When in doubt, do both: the times of my life

Kay Macpherson. U of Toronto Press 1994

By John Marshall (reviewer) | 1995-01-01 12:00:00

Kay Macpherson's remarkable life story brims with details of persons and places. It is a vivid and lively journey. Kay comes through as a relentless force of nature, making friends and developing contracts. She is an inspiration and a role model for hundreds of people (mostly women) whom she describes with loving candor. She is sometimes critical, but far more often expresses unabashed admiration. More than anything, we learn about Kay Macpherson through the quality of her friends and colleagues, comrades and sisters in her struggle.

Of her abundant personal qualities, one which shines through all the trials and triumphs and occasional failures is her zest for life and raw experience. Thus it comes somewhat as a surprise to discover her youthful bashfulness, and her early difficulty seeing herself in a leadership role. In later life, with hardwon insight into her own limitations, she is able to share with the reader her excruciating pain when she realizes the inadequacies, failures even, of her familial role. Yet woven through the book also is the moving, long-sustained love story of Kay and Brough Macpherson, a marriage that was truly mutual, supportive, and comradely.

Kay grew up in England and became a physiotherapist. She moved first to Montreal and then to New Brunswick, where she met Brough. She was already a leader in her profession, demonstrating her remarkable talents for organization. Along with marriage and three children, and settling in Toronto (Brough at U. of T.), there were trips throughout Canada and to England, making lifelong friends along the way.

Then begins the story of Kay's volunteer involvements, first with the Association of Women Electors (AWE), of which she soon was president (1957-58). This was her apprenticeship in political activism at the grassroots (or kitchen table) level. "Thus one prepares," she writes, "...for the making of speeches, the chairing of meetings, the lobbying and political negotiating that is part of being in the women's movement, the peace movement, and all those other busybody actions that...must be undertaken." None of this was easy; she recalls many "nerve-racking moments" which she learned to manage with apparent aplomb.

As AWE faded, Kay was drawn into the more politically committed Voice of Women (VOW), and thus into the women's movement. Kay was president of VOW from 1963-1967. The chapters on VOW show a mature Kay Macpherson in full flight as organizer supreme, able to harness the abilities of many diverse women, building consensus in pursuing the major issues from the '60s through to the '90s. VOW developed exceptional militancy and imagination in dealing with the powers-that-be, and pioneered linking up with women's organizations world-wide in concerted attack on issues of common concern. "As president of VOW," Kay writes, "I became a travel agent, tour organizer, conference manager, press agent, and would-be diplomat. All this was priceless experience, filled with crises, emergencies, hilarious situations, some very worrying moments, and some very moving ones."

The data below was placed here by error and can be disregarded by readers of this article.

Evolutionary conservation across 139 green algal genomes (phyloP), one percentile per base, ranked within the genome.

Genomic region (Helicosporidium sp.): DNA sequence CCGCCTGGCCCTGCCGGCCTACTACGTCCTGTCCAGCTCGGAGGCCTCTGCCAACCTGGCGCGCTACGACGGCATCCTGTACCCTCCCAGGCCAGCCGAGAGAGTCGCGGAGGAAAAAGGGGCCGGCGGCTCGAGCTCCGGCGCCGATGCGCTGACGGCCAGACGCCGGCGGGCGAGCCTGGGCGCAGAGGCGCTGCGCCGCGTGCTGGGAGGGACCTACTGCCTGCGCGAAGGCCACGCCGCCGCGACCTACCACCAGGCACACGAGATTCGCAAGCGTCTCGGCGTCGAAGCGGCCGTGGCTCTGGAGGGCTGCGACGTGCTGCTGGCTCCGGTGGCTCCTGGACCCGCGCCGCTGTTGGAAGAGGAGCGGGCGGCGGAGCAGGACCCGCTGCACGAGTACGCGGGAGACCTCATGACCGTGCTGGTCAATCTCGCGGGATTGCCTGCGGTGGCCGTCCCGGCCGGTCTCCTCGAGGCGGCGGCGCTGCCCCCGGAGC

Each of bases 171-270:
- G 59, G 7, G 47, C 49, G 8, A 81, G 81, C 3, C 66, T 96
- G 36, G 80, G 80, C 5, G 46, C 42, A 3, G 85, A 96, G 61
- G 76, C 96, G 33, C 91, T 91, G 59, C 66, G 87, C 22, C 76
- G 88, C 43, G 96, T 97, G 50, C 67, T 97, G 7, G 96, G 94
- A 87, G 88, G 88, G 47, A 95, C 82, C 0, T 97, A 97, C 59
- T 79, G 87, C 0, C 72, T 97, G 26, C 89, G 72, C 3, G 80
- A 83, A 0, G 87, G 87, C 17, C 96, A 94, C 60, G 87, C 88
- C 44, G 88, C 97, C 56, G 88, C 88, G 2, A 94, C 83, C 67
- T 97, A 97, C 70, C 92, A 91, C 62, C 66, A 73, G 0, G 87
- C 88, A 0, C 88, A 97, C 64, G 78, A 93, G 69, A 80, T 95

From VOW Kay proceeded naturally into the National Action Committee on the Status of Women (NAC) of which she was president 1977-79. NAC has long been recognized as the major lobby group for women, indeed for families, in Canada. From negotiating crucial constitutional amendments to mounting campaigns for universal daycare, NAC has been the leading and most effective voice.

During this same period, Kay was a founder of Women for Political Action (1972-82). WPA was undertaken to encourage the participation in politics of women with an explicitly feminist agenda, not dependent on the essentially patriarchal parties we now have. However, the educational and consciousness-raising activities of WPA did not preclude members running for office under existing party banners, in Kay's case for the federal NDP in 1974, 1979, and 1980. She did not win, but she effectively dealt with the issues and was a memorable campaigner for the feminist cause.

From the '80s into the '90s, Kay was active in the larger peace movement which campaigned against the Cold War and the stupidities of both sides.

The book shows one woman's ability to effect change at many levels of her and others lives. It also celebrates the huge potential of women, collectively, to change the world, to really transform power structures and relationships in a lasting way.

Kay Macpherson is a true subversive. Nothing male, patriarchal, or just plain stupid is safe from her withering exposure. When she was presented with the Order of Canada and the Governor General asked, "And what have you been up to lately?" She replied, "Revolution." Such subversion is essential to the health of the body politic.

Yea Macpherson!

Peace Magazine Jan-Feb 1995

Peace Magazine Jan-Feb 1995, page 29. Some rights reserved.

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